Common names: Choro, Choro mussel, Giant mussel Occurence: native Salinity: brackish Abundance: | Ref: Importance: | Ref: Aquaculture: never/rarely | Ref: Regulations: no regulations | Ref: Uses: no uses Comments: Known from Antofagasta region (Ref. 114646), Strait of Magellan, Canal Beagle, including Juan Fern‚Ēú√≠ndez Archipelago (Ref. 89833), San Vicente, Corral and Yaldad Bays (Ref. 106875). C: Refs. 7794, 83435, 90098, 92995, 1891, 106875, 114646, 89833; M: Refs. 89833, 114646; O: Ref. 89833. National Checklist: Country Information:https://www.cia.gov/library/publications/resources/the-world-factbook/geos/ci.html National Fisheries Authority: Occurences:OccurencePoint map Main Ref:Minchin, D., 1996 National Database:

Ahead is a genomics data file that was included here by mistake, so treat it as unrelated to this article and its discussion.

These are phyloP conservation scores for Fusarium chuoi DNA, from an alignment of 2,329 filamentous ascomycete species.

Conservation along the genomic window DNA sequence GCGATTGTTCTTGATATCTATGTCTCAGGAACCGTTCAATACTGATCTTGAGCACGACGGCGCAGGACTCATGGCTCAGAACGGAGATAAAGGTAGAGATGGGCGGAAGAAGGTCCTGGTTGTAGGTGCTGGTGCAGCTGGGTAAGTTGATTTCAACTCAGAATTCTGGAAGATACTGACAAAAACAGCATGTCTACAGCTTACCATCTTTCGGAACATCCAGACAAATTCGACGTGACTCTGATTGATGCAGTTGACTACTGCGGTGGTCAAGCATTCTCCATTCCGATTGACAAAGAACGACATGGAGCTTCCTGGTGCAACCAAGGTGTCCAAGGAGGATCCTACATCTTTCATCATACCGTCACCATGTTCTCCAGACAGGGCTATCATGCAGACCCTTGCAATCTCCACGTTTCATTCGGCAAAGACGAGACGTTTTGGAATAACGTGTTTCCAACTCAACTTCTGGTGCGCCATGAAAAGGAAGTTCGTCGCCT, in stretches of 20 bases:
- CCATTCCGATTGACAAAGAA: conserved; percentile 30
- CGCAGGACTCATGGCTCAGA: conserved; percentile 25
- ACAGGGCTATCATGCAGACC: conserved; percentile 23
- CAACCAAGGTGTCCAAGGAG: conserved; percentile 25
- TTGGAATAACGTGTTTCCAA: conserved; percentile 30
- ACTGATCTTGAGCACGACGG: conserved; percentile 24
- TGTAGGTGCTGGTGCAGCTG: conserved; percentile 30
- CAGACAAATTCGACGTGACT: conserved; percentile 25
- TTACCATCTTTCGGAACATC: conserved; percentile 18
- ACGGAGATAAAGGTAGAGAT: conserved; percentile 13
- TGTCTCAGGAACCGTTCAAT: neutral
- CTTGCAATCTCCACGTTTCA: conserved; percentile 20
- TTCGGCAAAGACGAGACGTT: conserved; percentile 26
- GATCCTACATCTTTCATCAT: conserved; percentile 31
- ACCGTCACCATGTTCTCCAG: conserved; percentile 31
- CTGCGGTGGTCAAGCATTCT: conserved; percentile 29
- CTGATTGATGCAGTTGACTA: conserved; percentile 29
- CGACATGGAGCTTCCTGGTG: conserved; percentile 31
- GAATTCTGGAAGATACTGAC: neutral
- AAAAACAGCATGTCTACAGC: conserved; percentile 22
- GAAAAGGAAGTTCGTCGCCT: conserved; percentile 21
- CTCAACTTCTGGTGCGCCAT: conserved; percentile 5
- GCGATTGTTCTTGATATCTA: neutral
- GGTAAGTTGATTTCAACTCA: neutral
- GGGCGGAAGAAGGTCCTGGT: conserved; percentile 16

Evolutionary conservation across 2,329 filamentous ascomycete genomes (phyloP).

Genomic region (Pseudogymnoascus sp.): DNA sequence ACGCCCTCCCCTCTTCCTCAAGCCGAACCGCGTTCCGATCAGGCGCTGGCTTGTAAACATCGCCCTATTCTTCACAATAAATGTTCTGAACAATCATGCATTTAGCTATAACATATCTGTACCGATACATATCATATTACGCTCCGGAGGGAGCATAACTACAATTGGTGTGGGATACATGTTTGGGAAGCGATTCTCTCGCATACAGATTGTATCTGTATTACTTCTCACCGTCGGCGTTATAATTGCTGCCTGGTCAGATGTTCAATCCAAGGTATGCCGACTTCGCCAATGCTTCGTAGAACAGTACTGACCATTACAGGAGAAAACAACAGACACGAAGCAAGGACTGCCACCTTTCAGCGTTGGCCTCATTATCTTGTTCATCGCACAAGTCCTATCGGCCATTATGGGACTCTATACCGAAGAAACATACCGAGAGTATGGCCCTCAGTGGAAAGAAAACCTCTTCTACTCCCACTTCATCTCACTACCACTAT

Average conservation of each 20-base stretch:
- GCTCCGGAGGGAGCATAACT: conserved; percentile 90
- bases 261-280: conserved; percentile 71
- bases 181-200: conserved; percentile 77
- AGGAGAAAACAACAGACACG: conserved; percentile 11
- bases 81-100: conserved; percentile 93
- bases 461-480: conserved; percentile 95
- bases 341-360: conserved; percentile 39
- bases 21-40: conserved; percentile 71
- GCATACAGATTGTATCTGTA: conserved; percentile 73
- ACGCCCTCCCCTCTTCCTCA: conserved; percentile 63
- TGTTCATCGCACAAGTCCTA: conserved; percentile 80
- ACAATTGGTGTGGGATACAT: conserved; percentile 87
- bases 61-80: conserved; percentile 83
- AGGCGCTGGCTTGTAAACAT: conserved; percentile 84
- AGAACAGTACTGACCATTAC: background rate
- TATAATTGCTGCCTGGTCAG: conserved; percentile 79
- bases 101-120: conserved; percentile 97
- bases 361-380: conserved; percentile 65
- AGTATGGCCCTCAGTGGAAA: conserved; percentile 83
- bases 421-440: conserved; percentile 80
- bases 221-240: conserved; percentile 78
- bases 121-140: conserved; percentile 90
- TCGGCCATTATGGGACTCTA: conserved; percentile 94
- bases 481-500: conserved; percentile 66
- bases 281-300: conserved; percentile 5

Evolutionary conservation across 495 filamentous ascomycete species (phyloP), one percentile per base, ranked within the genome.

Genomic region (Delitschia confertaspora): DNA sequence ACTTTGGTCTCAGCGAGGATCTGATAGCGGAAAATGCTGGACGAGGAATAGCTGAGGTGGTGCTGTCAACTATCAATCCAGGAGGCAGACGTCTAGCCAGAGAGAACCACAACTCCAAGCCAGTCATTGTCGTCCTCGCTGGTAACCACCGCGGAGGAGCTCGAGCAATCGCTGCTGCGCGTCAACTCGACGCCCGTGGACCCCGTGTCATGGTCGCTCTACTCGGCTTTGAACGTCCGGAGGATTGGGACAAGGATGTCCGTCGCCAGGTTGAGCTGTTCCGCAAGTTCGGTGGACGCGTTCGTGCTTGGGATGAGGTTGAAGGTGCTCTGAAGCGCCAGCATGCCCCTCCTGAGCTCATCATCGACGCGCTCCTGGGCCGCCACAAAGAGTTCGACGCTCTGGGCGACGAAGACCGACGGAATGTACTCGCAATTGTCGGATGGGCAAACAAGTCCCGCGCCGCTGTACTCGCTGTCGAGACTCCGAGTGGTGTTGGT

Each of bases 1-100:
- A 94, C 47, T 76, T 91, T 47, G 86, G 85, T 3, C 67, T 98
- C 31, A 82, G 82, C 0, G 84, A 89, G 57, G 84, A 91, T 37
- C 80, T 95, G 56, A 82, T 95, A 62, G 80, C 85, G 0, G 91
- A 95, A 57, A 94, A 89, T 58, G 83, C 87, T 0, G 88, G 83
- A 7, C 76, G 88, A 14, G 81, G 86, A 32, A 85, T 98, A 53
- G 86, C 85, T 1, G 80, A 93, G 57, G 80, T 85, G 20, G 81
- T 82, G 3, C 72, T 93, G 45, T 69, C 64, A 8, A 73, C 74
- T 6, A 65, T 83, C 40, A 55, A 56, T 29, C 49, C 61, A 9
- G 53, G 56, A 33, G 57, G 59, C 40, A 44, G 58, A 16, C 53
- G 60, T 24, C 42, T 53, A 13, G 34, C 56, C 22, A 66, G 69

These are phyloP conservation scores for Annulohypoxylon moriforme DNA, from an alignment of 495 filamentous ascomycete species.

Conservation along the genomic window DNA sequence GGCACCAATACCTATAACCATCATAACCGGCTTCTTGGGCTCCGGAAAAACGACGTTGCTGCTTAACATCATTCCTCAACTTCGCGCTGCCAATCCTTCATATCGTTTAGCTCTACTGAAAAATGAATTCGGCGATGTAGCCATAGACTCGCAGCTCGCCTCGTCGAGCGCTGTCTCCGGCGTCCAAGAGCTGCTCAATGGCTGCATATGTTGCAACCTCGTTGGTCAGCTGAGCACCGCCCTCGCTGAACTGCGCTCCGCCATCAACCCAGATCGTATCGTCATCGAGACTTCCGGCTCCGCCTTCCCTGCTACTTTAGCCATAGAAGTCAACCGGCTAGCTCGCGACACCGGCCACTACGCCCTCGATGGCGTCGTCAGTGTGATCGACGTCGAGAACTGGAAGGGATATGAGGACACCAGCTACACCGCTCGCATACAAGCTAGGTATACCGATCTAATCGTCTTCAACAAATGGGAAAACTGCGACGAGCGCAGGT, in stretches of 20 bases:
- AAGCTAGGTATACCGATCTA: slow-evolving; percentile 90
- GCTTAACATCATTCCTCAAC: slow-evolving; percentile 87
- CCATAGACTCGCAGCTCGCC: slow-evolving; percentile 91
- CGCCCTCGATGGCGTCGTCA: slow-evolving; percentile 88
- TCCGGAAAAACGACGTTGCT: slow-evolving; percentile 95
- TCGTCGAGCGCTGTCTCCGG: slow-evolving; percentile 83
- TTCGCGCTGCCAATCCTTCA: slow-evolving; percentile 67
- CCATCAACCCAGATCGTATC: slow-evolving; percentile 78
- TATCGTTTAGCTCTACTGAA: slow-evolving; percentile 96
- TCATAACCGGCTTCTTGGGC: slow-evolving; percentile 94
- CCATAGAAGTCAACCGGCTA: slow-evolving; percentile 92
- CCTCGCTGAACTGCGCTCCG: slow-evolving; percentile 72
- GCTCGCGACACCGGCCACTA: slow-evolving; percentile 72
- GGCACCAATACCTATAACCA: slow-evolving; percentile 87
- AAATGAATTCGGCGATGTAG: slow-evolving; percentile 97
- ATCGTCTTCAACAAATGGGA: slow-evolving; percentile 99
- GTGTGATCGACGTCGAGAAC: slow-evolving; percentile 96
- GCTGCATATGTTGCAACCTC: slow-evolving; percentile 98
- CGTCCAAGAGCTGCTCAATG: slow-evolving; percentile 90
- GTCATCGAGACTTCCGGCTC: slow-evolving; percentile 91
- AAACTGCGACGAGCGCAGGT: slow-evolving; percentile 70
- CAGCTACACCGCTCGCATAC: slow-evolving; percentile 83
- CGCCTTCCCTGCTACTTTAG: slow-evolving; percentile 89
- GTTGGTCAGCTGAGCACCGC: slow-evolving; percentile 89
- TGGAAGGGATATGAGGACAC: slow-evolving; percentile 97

Southeast Pacific and Atlantic Ocean: From Pacasmayo, Peru to the Strait of Magellan and Beagle Channel including Juan Fern‚Ēú√≠ndez Islands and to southern Brazil in the Atlantic including Falkland Islands. Introduced in the UK. Subtropical to temperate. Countries | FAO areas | Ecosystems | Occurrences | Introductions
Found in bays. Found at depths of 4 to 8 m (Ref. 106875). Intertidal and subtidal sedimentary and rocky bottoms (Ref. 114788). Members of the class Bivalvia are mostly gonochoric, some are protandric hermaphrodites. Life cycle: Embryos develop into free-swimming trocophore larvae, succeeded by the bivalve veliger, resembling a miniature clam (Ref. 833).